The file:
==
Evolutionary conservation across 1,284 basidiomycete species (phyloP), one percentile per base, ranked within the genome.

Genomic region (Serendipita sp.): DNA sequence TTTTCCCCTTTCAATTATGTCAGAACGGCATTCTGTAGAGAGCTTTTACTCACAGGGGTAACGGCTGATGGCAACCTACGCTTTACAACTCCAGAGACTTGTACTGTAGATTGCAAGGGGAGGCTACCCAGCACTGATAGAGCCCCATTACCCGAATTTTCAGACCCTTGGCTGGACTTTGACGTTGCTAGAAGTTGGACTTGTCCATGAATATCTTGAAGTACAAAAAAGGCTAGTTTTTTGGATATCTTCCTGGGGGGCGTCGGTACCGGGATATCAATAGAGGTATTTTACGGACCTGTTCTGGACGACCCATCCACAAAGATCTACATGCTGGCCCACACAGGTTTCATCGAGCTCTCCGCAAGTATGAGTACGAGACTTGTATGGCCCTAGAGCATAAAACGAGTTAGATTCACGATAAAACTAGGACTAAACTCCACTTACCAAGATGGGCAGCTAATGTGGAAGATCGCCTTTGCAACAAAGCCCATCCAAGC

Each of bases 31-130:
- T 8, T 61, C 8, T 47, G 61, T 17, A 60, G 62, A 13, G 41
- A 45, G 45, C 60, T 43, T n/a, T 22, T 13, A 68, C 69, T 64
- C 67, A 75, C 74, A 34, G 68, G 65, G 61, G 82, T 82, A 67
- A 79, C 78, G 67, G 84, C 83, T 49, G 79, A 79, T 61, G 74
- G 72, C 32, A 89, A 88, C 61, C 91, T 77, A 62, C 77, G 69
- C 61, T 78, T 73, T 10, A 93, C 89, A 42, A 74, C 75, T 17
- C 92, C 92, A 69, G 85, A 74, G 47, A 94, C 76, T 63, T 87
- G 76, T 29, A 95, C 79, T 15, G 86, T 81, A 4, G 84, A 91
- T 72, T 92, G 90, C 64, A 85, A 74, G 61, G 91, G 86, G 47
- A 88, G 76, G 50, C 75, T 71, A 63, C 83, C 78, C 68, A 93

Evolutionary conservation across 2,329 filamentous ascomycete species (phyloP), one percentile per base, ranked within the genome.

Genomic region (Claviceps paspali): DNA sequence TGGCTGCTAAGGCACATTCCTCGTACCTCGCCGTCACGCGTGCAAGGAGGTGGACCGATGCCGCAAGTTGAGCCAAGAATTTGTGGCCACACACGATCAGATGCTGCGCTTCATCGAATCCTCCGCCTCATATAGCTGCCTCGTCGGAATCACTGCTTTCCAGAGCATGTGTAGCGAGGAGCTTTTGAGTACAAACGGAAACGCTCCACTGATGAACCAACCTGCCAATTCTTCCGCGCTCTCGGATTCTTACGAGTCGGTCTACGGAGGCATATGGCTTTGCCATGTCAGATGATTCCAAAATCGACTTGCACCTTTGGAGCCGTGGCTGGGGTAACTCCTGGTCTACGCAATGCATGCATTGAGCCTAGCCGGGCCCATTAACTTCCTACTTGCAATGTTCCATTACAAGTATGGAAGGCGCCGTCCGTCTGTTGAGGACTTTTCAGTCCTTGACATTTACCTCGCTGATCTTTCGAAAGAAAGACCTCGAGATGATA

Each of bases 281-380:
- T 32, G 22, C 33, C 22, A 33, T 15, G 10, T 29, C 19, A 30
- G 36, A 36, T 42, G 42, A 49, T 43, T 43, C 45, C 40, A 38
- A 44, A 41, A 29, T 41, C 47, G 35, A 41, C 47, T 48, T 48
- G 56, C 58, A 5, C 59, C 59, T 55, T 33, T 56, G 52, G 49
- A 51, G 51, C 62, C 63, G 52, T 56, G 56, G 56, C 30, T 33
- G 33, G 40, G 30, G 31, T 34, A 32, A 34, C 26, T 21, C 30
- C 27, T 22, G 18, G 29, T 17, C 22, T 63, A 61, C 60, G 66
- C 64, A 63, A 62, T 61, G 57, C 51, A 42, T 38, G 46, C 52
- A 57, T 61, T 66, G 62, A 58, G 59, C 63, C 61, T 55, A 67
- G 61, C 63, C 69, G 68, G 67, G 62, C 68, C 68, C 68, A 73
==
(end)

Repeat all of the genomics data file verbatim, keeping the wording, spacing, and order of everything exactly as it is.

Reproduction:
Evolutionary conservation across 1,284 basidiomycete species (phyloP), one percentile per base, ranked within the genome.

Genomic region (Serendipita sp.): DNA sequence TTTTCCCCTTTCAATTATGTCAGAACGGCATTCTGTAGAGAGCTTTTACTCACAGGGGTAACGGCTGATGGCAACCTACGCTTTACAACTCCAGAGACTTGTACTGTAGATTGCAAGGGGAGGCTACCCAGCACTGATAGAGCCCCATTACCCGAATTTTCAGACCCTTGGCTGGACTTTGACGTTGCTAGAAGTTGGACTTGTCCATGAATATCTTGAAGTACAAAAAAGGCTAGTTTTTTGGATATCTTCCTGGGGGGCGTCGGTACCGGGATATCAATAGAGGTATTTTACGGACCTGTTCTGGACGACCCATCCACAAAGATCTACATGCTGGCCCACACAGGTTTCATCGAGCTCTCCGCAAGTATGAGTACGAGACTTGTATGGCCCTAGAGCATAAAACGAGTTAGATTCACGATAAAACTAGGACTAAACTCCACTTACCAAGATGGGCAGCTAATGTGGAAGATCGCCTTTGCAACAAAGCCCATCCAAGC

Each of bases 31-130:
- T 8, T 61, C 8, T 47, G 61, T 17, A 60, G 62, A 13, G 41
- A 45, G 45, C 60, T 43, T n/a, T 22, T 13, A 68, C 69, T 64
- C 67, A 75, C 74, A 34, G 68, G 65, G 61, G 82, T 82, A 67
- A 79, C 78, G 67, G 84, C 83, T 49, G 79, A 79, T 61, G 74
- G 72, C 32, A 89, A 88, C 61, C 91, T 77, A 62, C 77, G 69
- C 61, T 78, T 73, T 10, A 93, C 89, A 42, A 74, C 75, T 17
- C 92, C 92, A 69, G 85, A 74, G 47, A 94, C 76, T 63, T 87
- G 76, T 29, A 95, C 79, T 15, G 86, T 81, A 4, G 84, A 91
- T 72, T 92, G 90, C 64, A 85, A 74, G 61, G 91, G 86, G 47
- A 88, G 76, G 50, C 75, T 71, A 63, C 83, C 78, C 68, A 93

Evolutionary conservation across 2,329 filamentous ascomycete species (phyloP), one percentile per base, ranked within the genome.

Genomic region (Claviceps paspali): DNA sequence TGGCTGCTAAGGCACATTCCTCGTACCTCGCCGTCACGCGTGCAAGGAGGTGGACCGATGCCGCAAGTTGAGCCAAGAATTTGTGGCCACACACGATCAGATGCTGCGCTTCATCGAATCCTCCGCCTCATATAGCTGCCTCGTCGGAATCACTGCTTTCCAGAGCATGTGTAGCGAGGAGCTTTTGAGTACAAACGGAAACGCTCCACTGATGAACCAACCTGCCAATTCTTCCGCGCTCTCGGATTCTTACGAGTCGGTCTACGGAGGCATATGGCTTTGCCATGTCAGATGATTCCAAAATCGACTTGCACCTTTGGAGCCGTGGCTGGGGTAACTCCTGGTCTACGCAATGCATGCATTGAGCCTAGCCGGGCCCATTAACTTCCTACTTGCAATGTTCCATTACAAGTATGGAAGGCGCCGTCCGTCTGTTGAGGACTTTTCAGTCCTTGACATTTACCTCGCTGATCTTTCGAAAGAAAGACCTCGAGATGATA

Each of bases 281-380:
- T 32, G 22, C 33, C 22, A 33, T 15, G 10, T 29, C 19, A 30
- G 36, A 36, T 42, G 42, A 49, T 43, T 43, C 45, C 40, A 38
- A 44, A 41, A 29, T 41, C 47, G 35, A 41, C 47, T 48, T 48
- G 56, C 58, A 5, C 59, C 59, T 55, T 33, T 56, G 52, G 49
- A 51, G 51, C 62, C 63, G 52, T 56, G 56, G 56, C 30, T 33
- G 33, G 40, G 30, G 31, T 34, A 32, A 34, C 26, T 21, C 30
- C 27, T 22, G 18, G 29, T 17, C 22, T 63, A 61, C 60, G 66
- C 64, A 63, A 62, T 61, G 57, C 51, A 42, T 38, G 46, C 52
- A 57, T 61, T 66, G 62, A 58, G 59, C 63, C 61, T 55, A 67
- G 61, C 63, C 69, G 68, G 67, G 62, C 68, C 68, C 68, A 73